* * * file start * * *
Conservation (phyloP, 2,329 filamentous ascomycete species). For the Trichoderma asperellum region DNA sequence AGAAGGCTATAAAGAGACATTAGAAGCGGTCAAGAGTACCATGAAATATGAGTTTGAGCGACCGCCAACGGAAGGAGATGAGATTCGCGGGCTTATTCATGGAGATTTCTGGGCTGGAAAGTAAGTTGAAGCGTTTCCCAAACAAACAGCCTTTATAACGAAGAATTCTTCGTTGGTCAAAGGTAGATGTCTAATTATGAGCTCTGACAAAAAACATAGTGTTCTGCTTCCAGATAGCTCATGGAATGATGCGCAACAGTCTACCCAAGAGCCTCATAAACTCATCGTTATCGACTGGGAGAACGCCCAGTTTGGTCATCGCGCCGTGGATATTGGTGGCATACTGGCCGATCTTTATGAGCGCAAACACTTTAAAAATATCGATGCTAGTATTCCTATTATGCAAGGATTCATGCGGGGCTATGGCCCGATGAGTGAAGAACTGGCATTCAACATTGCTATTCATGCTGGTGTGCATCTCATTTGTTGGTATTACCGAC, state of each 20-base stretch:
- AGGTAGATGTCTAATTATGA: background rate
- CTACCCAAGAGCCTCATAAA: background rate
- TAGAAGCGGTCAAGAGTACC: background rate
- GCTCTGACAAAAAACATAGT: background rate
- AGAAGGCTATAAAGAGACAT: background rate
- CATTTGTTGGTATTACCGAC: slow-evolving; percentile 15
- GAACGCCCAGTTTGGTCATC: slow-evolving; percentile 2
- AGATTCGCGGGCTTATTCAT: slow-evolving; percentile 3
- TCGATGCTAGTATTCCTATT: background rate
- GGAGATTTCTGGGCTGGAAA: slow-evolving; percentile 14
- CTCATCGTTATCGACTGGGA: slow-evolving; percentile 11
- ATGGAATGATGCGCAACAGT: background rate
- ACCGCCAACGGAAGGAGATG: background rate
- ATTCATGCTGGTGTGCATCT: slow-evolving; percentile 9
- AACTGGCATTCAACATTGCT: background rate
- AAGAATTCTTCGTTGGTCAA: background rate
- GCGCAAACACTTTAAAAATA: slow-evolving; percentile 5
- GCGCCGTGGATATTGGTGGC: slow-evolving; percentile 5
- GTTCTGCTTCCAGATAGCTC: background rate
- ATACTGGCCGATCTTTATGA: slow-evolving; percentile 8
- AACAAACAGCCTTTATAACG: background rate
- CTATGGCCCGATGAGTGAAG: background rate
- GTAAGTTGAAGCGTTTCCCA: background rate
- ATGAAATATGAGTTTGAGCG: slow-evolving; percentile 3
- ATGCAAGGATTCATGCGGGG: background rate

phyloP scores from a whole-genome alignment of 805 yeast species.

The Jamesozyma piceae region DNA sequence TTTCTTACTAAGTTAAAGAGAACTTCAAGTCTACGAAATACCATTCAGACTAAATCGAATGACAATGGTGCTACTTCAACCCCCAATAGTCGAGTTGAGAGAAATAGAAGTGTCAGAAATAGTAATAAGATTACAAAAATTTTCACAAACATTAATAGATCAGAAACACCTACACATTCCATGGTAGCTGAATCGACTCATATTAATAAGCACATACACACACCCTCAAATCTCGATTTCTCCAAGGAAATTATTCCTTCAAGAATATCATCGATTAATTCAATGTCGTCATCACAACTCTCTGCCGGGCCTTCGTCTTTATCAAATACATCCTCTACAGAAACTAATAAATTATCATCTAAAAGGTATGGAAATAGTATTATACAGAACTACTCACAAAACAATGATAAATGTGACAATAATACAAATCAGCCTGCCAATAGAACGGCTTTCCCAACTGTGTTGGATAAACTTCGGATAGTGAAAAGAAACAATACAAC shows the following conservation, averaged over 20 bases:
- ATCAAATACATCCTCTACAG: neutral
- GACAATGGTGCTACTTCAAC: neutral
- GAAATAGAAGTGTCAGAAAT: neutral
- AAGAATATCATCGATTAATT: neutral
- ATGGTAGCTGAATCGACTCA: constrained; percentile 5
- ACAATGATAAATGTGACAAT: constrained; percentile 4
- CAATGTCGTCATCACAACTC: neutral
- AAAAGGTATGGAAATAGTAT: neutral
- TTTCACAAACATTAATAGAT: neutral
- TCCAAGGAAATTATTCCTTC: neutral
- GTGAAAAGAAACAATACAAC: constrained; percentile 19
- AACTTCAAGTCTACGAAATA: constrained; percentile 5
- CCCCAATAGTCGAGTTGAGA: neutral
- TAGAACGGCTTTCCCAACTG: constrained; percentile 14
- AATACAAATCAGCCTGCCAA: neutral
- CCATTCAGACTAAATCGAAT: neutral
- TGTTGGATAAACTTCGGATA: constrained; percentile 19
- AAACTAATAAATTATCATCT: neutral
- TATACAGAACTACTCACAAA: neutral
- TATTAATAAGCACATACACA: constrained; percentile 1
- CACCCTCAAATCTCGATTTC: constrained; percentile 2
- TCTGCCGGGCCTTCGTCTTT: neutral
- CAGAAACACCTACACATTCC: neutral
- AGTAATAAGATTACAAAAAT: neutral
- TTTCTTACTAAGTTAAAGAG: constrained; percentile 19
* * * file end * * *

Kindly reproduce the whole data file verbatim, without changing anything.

Conservation (phyloP, 2,329 filamentous ascomycete species). For the Trichoderma asperellum region DNA sequence AGAAGGCTATAAAGAGACATTAGAAGCGGTCAAGAGTACCATGAAATATGAGTTTGAGCGACCGCCAACGGAAGGAGATGAGATTCGCGGGCTTATTCATGGAGATTTCTGGGCTGGAAAGTAAGTTGAAGCGTTTCCCAAACAAACAGCCTTTATAACGAAGAATTCTTCGTTGGTCAAAGGTAGATGTCTAATTATGAGCTCTGACAAAAAACATAGTGTTCTGCTTCCAGATAGCTCATGGAATGATGCGCAACAGTCTACCCAAGAGCCTCATAAACTCATCGTTATCGACTGGGAGAACGCCCAGTTTGGTCATCGCGCCGTGGATATTGGTGGCATACTGGCCGATCTTTATGAGCGCAAACACTTTAAAAATATCGATGCTAGTATTCCTATTATGCAAGGATTCATGCGGGGCTATGGCCCGATGAGTGAAGAACTGGCATTCAACATTGCTATTCATGCTGGTGTGCATCTCATTTGTTGGTATTACCGAC, state of each 20-base stretch:
- AGGTAGATGTCTAATTATGA: background rate
- CTACCCAAGAGCCTCATAAA: background rate
- TAGAAGCGGTCAAGAGTACC: background rate
- GCTCTGACAAAAAACATAGT: background rate
- AGAAGGCTATAAAGAGACAT: background rate
- CATTTGTTGGTATTACCGAC: slow-evolving; percentile 15
- GAACGCCCAGTTTGGTCATC: slow-evolving; percentile 2
- AGATTCGCGGGCTTATTCAT: slow-evolving; percentile 3
- TCGATGCTAGTATTCCTATT: background rate
- GGAGATTTCTGGGCTGGAAA: slow-evolving; percentile 14
- CTCATCGTTATCGACTGGGA: slow-evolving; percentile 11
- ATGGAATGATGCGCAACAGT: background rate
- ACCGCCAACGGAAGGAGATG: background rate
- ATTCATGCTGGTGTGCATCT: slow-evolving; percentile 9
- AACTGGCATTCAACATTGCT: background rate
- AAGAATTCTTCGTTGGTCAA: background rate
- GCGCAAACACTTTAAAAATA: slow-evolving; percentile 5
- GCGCCGTGGATATTGGTGGC: slow-evolving; percentile 5
- GTTCTGCTTCCAGATAGCTC: background rate
- ATACTGGCCGATCTTTATGA: slow-evolving; percentile 8
- AACAAACAGCCTTTATAACG: background rate
- CTATGGCCCGATGAGTGAAG: background rate
- GTAAGTTGAAGCGTTTCCCA: background rate
- ATGAAATATGAGTTTGAGCG: slow-evolving; percentile 3
- ATGCAAGGATTCATGCGGGG: background rate

phyloP scores from a whole-genome alignment of 805 yeast species.

The Jamesozyma piceae region DNA sequence TTTCTTACTAAGTTAAAGAGAACTTCAAGTCTACGAAATACCATTCAGACTAAATCGAATGACAATGGTGCTACTTCAACCCCCAATAGTCGAGTTGAGAGAAATAGAAGTGTCAGAAATAGTAATAAGATTACAAAAATTTTCACAAACATTAATAGATCAGAAACACCTACACATTCCATGGTAGCTGAATCGACTCATATTAATAAGCACATACACACACCCTCAAATCTCGATTTCTCCAAGGAAATTATTCCTTCAAGAATATCATCGATTAATTCAATGTCGTCATCACAACTCTCTGCCGGGCCTTCGTCTTTATCAAATACATCCTCTACAGAAACTAATAAATTATCATCTAAAAGGTATGGAAATAGTATTATACAGAACTACTCACAAAACAATGATAAATGTGACAATAATACAAATCAGCCTGCCAATAGAACGGCTTTCCCAACTGTGTTGGATAAACTTCGGATAGTGAAAAGAAACAATACAAC shows the following conservation, averaged over 20 bases:
- ATCAAATACATCCTCTACAG: neutral
- GACAATGGTGCTACTTCAAC: neutral
- GAAATAGAAGTGTCAGAAAT: neutral
- AAGAATATCATCGATTAATT: neutral
- ATGGTAGCTGAATCGACTCA: constrained; percentile 5
- ACAATGATAAATGTGACAAT: constrained; percentile 4
- CAATGTCGTCATCACAACTC: neutral
- AAAAGGTATGGAAATAGTAT: neutral
- TTTCACAAACATTAATAGAT: neutral
- TCCAAGGAAATTATTCCTTC: neutral
- GTGAAAAGAAACAATACAAC: constrained; percentile 19
- AACTTCAAGTCTACGAAATA: constrained; percentile 5
- CCCCAATAGTCGAGTTGAGA: neutral
- TAGAACGGCTTTCCCAACTG: constrained; percentile 14
- AATACAAATCAGCCTGCCAA: neutral
- CCATTCAGACTAAATCGAAT: neutral
- TGTTGGATAAACTTCGGATA: constrained; percentile 19
- AAACTAATAAATTATCATCT: neutral
- TATACAGAACTACTCACAAA: neutral
- TATTAATAAGCACATACACA: constrained; percentile 1
- CACCCTCAAATCTCGATTTC: constrained; percentile 2
- TCTGCCGGGCCTTCGTCTTT: neutral
- CAGAAACACCTACACATTCC: neutral
- AGTAATAAGATTACAAAAAT: neutral
- TTTCTTACTAAGTTAAAGAG: constrained; percentile 19